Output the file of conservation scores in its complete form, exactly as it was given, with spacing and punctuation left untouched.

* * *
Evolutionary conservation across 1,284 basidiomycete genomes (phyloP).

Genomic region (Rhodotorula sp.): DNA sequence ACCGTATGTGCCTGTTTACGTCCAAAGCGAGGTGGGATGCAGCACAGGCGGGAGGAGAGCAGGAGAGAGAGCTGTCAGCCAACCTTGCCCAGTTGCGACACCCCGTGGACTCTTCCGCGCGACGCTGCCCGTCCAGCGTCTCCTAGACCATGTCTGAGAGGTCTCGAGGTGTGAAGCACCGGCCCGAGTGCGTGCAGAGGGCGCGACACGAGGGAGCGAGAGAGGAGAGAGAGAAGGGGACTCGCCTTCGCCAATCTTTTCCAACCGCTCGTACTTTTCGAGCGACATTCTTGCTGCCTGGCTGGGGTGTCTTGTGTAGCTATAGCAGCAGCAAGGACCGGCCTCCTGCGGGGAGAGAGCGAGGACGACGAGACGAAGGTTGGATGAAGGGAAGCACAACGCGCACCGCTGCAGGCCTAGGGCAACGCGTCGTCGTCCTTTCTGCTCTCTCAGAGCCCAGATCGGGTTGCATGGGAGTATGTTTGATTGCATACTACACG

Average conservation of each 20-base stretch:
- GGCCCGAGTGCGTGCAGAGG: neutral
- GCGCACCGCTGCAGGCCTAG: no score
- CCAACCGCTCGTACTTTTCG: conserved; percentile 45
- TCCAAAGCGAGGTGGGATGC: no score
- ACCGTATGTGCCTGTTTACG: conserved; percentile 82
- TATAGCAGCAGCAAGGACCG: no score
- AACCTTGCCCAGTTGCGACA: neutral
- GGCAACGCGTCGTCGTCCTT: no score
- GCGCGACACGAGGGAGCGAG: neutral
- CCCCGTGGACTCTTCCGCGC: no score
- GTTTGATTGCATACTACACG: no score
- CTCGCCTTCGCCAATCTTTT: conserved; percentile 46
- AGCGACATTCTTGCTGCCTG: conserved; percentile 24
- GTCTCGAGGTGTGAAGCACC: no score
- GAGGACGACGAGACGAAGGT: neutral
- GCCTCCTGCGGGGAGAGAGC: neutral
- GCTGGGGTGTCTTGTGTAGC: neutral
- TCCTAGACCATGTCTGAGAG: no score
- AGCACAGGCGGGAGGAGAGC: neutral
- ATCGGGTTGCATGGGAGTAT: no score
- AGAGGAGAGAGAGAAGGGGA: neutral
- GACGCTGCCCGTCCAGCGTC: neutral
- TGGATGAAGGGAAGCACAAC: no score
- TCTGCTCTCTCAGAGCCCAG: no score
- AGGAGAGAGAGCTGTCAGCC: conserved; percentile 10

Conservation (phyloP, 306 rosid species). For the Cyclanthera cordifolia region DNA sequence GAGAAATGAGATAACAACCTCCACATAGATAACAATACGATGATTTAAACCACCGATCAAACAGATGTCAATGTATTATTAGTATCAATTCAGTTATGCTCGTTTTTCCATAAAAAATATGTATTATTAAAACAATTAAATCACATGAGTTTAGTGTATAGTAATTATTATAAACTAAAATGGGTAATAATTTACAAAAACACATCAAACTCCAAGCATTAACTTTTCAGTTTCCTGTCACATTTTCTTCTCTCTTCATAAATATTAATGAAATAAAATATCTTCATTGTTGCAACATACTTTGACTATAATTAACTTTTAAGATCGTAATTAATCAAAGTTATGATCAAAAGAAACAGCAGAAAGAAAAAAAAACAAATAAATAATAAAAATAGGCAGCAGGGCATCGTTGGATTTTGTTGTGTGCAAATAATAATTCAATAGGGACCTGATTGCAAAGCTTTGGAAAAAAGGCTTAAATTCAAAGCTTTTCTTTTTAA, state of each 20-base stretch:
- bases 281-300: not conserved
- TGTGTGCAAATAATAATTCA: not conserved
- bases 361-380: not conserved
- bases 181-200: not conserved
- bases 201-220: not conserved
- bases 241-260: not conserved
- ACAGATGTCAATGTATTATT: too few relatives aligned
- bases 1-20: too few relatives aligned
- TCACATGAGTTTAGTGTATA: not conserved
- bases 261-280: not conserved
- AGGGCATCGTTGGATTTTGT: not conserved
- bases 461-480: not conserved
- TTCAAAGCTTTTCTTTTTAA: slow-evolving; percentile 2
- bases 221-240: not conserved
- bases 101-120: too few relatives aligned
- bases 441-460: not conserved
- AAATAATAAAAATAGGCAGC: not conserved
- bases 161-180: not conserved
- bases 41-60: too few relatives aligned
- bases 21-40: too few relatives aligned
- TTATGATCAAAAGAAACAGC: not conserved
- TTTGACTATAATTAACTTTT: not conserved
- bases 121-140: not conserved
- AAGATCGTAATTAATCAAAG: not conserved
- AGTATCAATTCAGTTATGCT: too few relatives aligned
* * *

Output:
Evolutionary conservation across 1,284 basidiomycete genomes (phyloP).

Genomic region (Rhodotorula sp.): DNA sequence ACCGTATGTGCCTGTTTACGTCCAAAGCGAGGTGGGATGCAGCACAGGCGGGAGGAGAGCAGGAGAGAGAGCTGTCAGCCAACCTTGCCCAGTTGCGACACCCCGTGGACTCTTCCGCGCGACGCTGCCCGTCCAGCGTCTCCTAGACCATGTCTGAGAGGTCTCGAGGTGTGAAGCACCGGCCCGAGTGCGTGCAGAGGGCGCGACACGAGGGAGCGAGAGAGGAGAGAGAGAAGGGGACTCGCCTTCGCCAATCTTTTCCAACCGCTCGTACTTTTCGAGCGACATTCTTGCTGCCTGGCTGGGGTGTCTTGTGTAGCTATAGCAGCAGCAAGGACCGGCCTCCTGCGGGGAGAGAGCGAGGACGACGAGACGAAGGTTGGATGAAGGGAAGCACAACGCGCACCGCTGCAGGCCTAGGGCAACGCGTCGTCGTCCTTTCTGCTCTCTCAGAGCCCAGATCGGGTTGCATGGGAGTATGTTTGATTGCATACTACACG

Average conservation of each 20-base stretch:
- GGCCCGAGTGCGTGCAGAGG: neutral
- GCGCACCGCTGCAGGCCTAG: no score
- CCAACCGCTCGTACTTTTCG: conserved; percentile 45
- TCCAAAGCGAGGTGGGATGC: no score
- ACCGTATGTGCCTGTTTACG: conserved; percentile 82
- TATAGCAGCAGCAAGGACCG: no score
- AACCTTGCCCAGTTGCGACA: neutral
- GGCAACGCGTCGTCGTCCTT: no score
- GCGCGACACGAGGGAGCGAG: neutral
- CCCCGTGGACTCTTCCGCGC: no score
- GTTTGATTGCATACTACACG: no score
- CTCGCCTTCGCCAATCTTTT: conserved; percentile 46
- AGCGACATTCTTGCTGCCTG: conserved; percentile 24
- GTCTCGAGGTGTGAAGCACC: no score
- GAGGACGACGAGACGAAGGT: neutral
- GCCTCCTGCGGGGAGAGAGC: neutral
- GCTGGGGTGTCTTGTGTAGC: neutral
- TCCTAGACCATGTCTGAGAG: no score
- AGCACAGGCGGGAGGAGAGC: neutral
- ATCGGGTTGCATGGGAGTAT: no score
- AGAGGAGAGAGAGAAGGGGA: neutral
- GACGCTGCCCGTCCAGCGTC: neutral
- TGGATGAAGGGAAGCACAAC: no score
- TCTGCTCTCTCAGAGCCCAG: no score
- AGGAGAGAGAGCTGTCAGCC: conserved; percentile 10

Conservation (phyloP, 306 rosid species). For the Cyclanthera cordifolia region DNA sequence GAGAAATGAGATAACAACCTCCACATAGATAACAATACGATGATTTAAACCACCGATCAAACAGATGTCAATGTATTATTAGTATCAATTCAGTTATGCTCGTTTTTCCATAAAAAATATGTATTATTAAAACAATTAAATCACATGAGTTTAGTGTATAGTAATTATTATAAACTAAAATGGGTAATAATTTACAAAAACACATCAAACTCCAAGCATTAACTTTTCAGTTTCCTGTCACATTTTCTTCTCTCTTCATAAATATTAATGAAATAAAATATCTTCATTGTTGCAACATACTTTGACTATAATTAACTTTTAAGATCGTAATTAATCAAAGTTATGATCAAAAGAAACAGCAGAAAGAAAAAAAAACAAATAAATAATAAAAATAGGCAGCAGGGCATCGTTGGATTTTGTTGTGTGCAAATAATAATTCAATAGGGACCTGATTGCAAAGCTTTGGAAAAAAGGCTTAAATTCAAAGCTTTTCTTTTTAA, state of each 20-base stretch:
- bases 281-300: not conserved
- TGTGTGCAAATAATAATTCA: not conserved
- bases 361-380: not conserved
- bases 181-200: not conserved
- bases 201-220: not conserved
- bases 241-260: not conserved
- ACAGATGTCAATGTATTATT: too few relatives aligned
- bases 1-20: too few relatives aligned
- TCACATGAGTTTAGTGTATA: not conserved
- bases 261-280: not conserved
- AGGGCATCGTTGGATTTTGT: not conserved
- bases 461-480: not conserved
- TTCAAAGCTTTTCTTTTTAA: slow-evolving; percentile 2
- bases 221-240: not conserved
- bases 101-120: too few relatives aligned
- bases 441-460: not conserved
- AAATAATAAAAATAGGCAGC: not conserved
- bases 161-180: not conserved
- bases 41-60: too few relatives aligned
- bases 21-40: too few relatives aligned
- TTATGATCAAAAGAAACAGC: not conserved
- TTTGACTATAATTAACTTTT: not conserved
- bases 121-140: not conserved
- AAGATCGTAATTAATCAAAG: not conserved
- AGTATCAATTCAGTTATGCT: too few relatives aligned